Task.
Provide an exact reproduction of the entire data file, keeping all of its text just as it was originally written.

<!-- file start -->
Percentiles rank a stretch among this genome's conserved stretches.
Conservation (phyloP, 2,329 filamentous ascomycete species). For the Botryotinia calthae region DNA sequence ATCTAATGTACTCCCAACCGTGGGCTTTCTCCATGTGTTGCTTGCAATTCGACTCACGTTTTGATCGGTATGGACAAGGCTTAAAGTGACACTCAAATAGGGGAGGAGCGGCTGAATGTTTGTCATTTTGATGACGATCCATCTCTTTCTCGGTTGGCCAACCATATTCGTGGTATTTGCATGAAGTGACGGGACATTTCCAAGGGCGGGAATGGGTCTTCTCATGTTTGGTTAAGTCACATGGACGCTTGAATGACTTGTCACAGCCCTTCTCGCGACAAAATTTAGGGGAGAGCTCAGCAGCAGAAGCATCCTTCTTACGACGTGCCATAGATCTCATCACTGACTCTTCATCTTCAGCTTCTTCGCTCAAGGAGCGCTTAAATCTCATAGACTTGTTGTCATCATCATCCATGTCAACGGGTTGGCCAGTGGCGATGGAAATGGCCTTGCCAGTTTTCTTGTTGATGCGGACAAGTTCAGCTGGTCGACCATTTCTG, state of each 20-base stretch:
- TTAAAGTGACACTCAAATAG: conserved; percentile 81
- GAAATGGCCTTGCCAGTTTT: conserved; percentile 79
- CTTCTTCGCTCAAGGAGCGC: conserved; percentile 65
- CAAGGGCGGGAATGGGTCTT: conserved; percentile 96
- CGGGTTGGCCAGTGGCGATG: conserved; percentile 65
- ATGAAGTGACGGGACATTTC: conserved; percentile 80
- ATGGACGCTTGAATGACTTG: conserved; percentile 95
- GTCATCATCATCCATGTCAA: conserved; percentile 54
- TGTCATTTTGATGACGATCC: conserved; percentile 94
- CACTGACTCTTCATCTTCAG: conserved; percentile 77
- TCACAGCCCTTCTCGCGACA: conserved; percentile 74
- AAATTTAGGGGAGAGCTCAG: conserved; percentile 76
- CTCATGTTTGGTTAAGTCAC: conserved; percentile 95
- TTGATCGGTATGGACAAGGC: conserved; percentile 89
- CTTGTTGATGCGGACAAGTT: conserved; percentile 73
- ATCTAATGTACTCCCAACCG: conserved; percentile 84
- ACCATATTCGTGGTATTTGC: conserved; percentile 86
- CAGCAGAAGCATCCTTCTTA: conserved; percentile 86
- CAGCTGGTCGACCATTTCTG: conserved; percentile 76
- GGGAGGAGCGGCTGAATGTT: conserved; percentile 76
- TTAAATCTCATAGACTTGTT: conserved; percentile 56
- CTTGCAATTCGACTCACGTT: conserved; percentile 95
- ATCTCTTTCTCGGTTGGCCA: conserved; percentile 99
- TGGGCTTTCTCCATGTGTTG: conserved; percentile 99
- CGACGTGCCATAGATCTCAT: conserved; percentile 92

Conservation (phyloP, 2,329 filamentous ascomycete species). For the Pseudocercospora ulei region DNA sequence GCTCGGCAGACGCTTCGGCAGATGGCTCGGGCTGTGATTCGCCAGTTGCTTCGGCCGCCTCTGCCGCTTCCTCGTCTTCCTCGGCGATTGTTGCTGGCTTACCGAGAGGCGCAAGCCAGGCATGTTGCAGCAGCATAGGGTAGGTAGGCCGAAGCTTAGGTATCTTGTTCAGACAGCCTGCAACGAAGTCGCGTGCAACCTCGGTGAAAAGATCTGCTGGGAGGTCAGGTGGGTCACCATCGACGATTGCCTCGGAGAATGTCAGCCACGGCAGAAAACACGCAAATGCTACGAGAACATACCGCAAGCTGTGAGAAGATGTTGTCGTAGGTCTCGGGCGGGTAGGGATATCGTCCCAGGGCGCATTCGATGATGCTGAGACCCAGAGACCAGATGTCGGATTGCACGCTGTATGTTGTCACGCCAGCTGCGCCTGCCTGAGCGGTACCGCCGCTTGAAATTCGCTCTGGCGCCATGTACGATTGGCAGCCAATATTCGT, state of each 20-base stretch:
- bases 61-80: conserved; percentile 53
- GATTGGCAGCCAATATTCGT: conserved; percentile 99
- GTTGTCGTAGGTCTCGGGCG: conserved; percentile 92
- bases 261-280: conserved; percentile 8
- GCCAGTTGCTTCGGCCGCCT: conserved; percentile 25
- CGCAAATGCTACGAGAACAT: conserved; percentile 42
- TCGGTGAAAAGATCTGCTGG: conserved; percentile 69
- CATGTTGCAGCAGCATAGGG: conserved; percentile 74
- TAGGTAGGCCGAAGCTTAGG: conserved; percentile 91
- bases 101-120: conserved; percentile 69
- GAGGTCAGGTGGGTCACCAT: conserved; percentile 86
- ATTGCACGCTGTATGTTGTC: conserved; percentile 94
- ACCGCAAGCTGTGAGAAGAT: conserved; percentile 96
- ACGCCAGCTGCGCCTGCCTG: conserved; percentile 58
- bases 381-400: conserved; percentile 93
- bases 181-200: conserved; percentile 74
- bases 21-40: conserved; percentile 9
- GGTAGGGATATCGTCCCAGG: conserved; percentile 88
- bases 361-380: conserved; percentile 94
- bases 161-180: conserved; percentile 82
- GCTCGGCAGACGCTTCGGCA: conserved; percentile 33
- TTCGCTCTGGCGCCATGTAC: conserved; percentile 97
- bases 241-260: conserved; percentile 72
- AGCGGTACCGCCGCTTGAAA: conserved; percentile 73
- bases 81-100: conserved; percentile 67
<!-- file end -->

Percentiles rank a stretch among this genome's conserved stretches.
Conservation (phyloP, 2,329 filamentous ascomycete species). For the Botryotinia calthae region DNA sequence ATCTAATGTACTCCCAACCGTGGGCTTTCTCCATGTGTTGCTTGCAATTCGACTCACGTTTTGATCGGTATGGACAAGGCTTAAAGTGACACTCAAATAGGGGAGGAGCGGCTGAATGTTTGTCATTTTGATGACGATCCATCTCTTTCTCGGTTGGCCAACCATATTCGTGGTATTTGCATGAAGTGACGGGACATTTCCAAGGGCGGGAATGGGTCTTCTCATGTTTGGTTAAGTCACATGGACGCTTGAATGACTTGTCACAGCCCTTCTCGCGACAAAATTTAGGGGAGAGCTCAGCAGCAGAAGCATCCTTCTTACGACGTGCCATAGATCTCATCACTGACTCTTCATCTTCAGCTTCTTCGCTCAAGGAGCGCTTAAATCTCATAGACTTGTTGTCATCATCATCCATGTCAACGGGTTGGCCAGTGGCGATGGAAATGGCCTTGCCAGTTTTCTTGTTGATGCGGACAAGTTCAGCTGGTCGACCATTTCTG, state of each 20-base stretch:
- TTAAAGTGACACTCAAATAG: conserved; percentile 81
- GAAATGGCCTTGCCAGTTTT: conserved; percentile 79
- CTTCTTCGCTCAAGGAGCGC: conserved; percentile 65
- CAAGGGCGGGAATGGGTCTT: conserved; percentile 96
- CGGGTTGGCCAGTGGCGATG: conserved; percentile 65
- ATGAAGTGACGGGACATTTC: conserved; percentile 80
- ATGGACGCTTGAATGACTTG: conserved; percentile 95
- GTCATCATCATCCATGTCAA: conserved; percentile 54
- TGTCATTTTGATGACGATCC: conserved; percentile 94
- CACTGACTCTTCATCTTCAG: conserved; percentile 77
- TCACAGCCCTTCTCGCGACA: conserved; percentile 74
- AAATTTAGGGGAGAGCTCAG: conserved; percentile 76
- CTCATGTTTGGTTAAGTCAC: conserved; percentile 95
- TTGATCGGTATGGACAAGGC: conserved; percentile 89
- CTTGTTGATGCGGACAAGTT: conserved; percentile 73
- ATCTAATGTACTCCCAACCG: conserved; percentile 84
- ACCATATTCGTGGTATTTGC: conserved; percentile 86
- CAGCAGAAGCATCCTTCTTA: conserved; percentile 86
- CAGCTGGTCGACCATTTCTG: conserved; percentile 76
- GGGAGGAGCGGCTGAATGTT: conserved; percentile 76
- TTAAATCTCATAGACTTGTT: conserved; percentile 56
- CTTGCAATTCGACTCACGTT: conserved; percentile 95
- ATCTCTTTCTCGGTTGGCCA: conserved; percentile 99
- TGGGCTTTCTCCATGTGTTG: conserved; percentile 99
- CGACGTGCCATAGATCTCAT: conserved; percentile 92

Conservation (phyloP, 2,329 filamentous ascomycete species). For the Pseudocercospora ulei region DNA sequence GCTCGGCAGACGCTTCGGCAGATGGCTCGGGCTGTGATTCGCCAGTTGCTTCGGCCGCCTCTGCCGCTTCCTCGTCTTCCTCGGCGATTGTTGCTGGCTTACCGAGAGGCGCAAGCCAGGCATGTTGCAGCAGCATAGGGTAGGTAGGCCGAAGCTTAGGTATCTTGTTCAGACAGCCTGCAACGAAGTCGCGTGCAACCTCGGTGAAAAGATCTGCTGGGAGGTCAGGTGGGTCACCATCGACGATTGCCTCGGAGAATGTCAGCCACGGCAGAAAACACGCAAATGCTACGAGAACATACCGCAAGCTGTGAGAAGATGTTGTCGTAGGTCTCGGGCGGGTAGGGATATCGTCCCAGGGCGCATTCGATGATGCTGAGACCCAGAGACCAGATGTCGGATTGCACGCTGTATGTTGTCACGCCAGCTGCGCCTGCCTGAGCGGTACCGCCGCTTGAAATTCGCTCTGGCGCCATGTACGATTGGCAGCCAATATTCGT, state of each 20-base stretch:
- bases 61-80: conserved; percentile 53
- GATTGGCAGCCAATATTCGT: conserved; percentile 99
- GTTGTCGTAGGTCTCGGGCG: conserved; percentile 92
- bases 261-280: conserved; percentile 8
- GCCAGTTGCTTCGGCCGCCT: conserved; percentile 25
- CGCAAATGCTACGAGAACAT: conserved; percentile 42
- TCGGTGAAAAGATCTGCTGG: conserved; percentile 69
- CATGTTGCAGCAGCATAGGG: conserved; percentile 74
- TAGGTAGGCCGAAGCTTAGG: conserved; percentile 91
- bases 101-120: conserved; percentile 69
- GAGGTCAGGTGGGTCACCAT: conserved; percentile 86
- ATTGCACGCTGTATGTTGTC: conserved; percentile 94
- ACCGCAAGCTGTGAGAAGAT: conserved; percentile 96
- ACGCCAGCTGCGCCTGCCTG: conserved; percentile 58
- bases 381-400: conserved; percentile 93
- bases 181-200: conserved; percentile 74
- bases 21-40: conserved; percentile 9
- GGTAGGGATATCGTCCCAGG: conserved; percentile 88
- bases 361-380: conserved; percentile 94
- bases 161-180: conserved; percentile 82
- GCTCGGCAGACGCTTCGGCA: conserved; percentile 33
- TTCGCTCTGGCGCCATGTAC: conserved; percentile 97
- bases 241-260: conserved; percentile 72
- AGCGGTACCGCCGCTTGAAA: conserved; percentile 73
- bases 81-100: conserved; percentile 67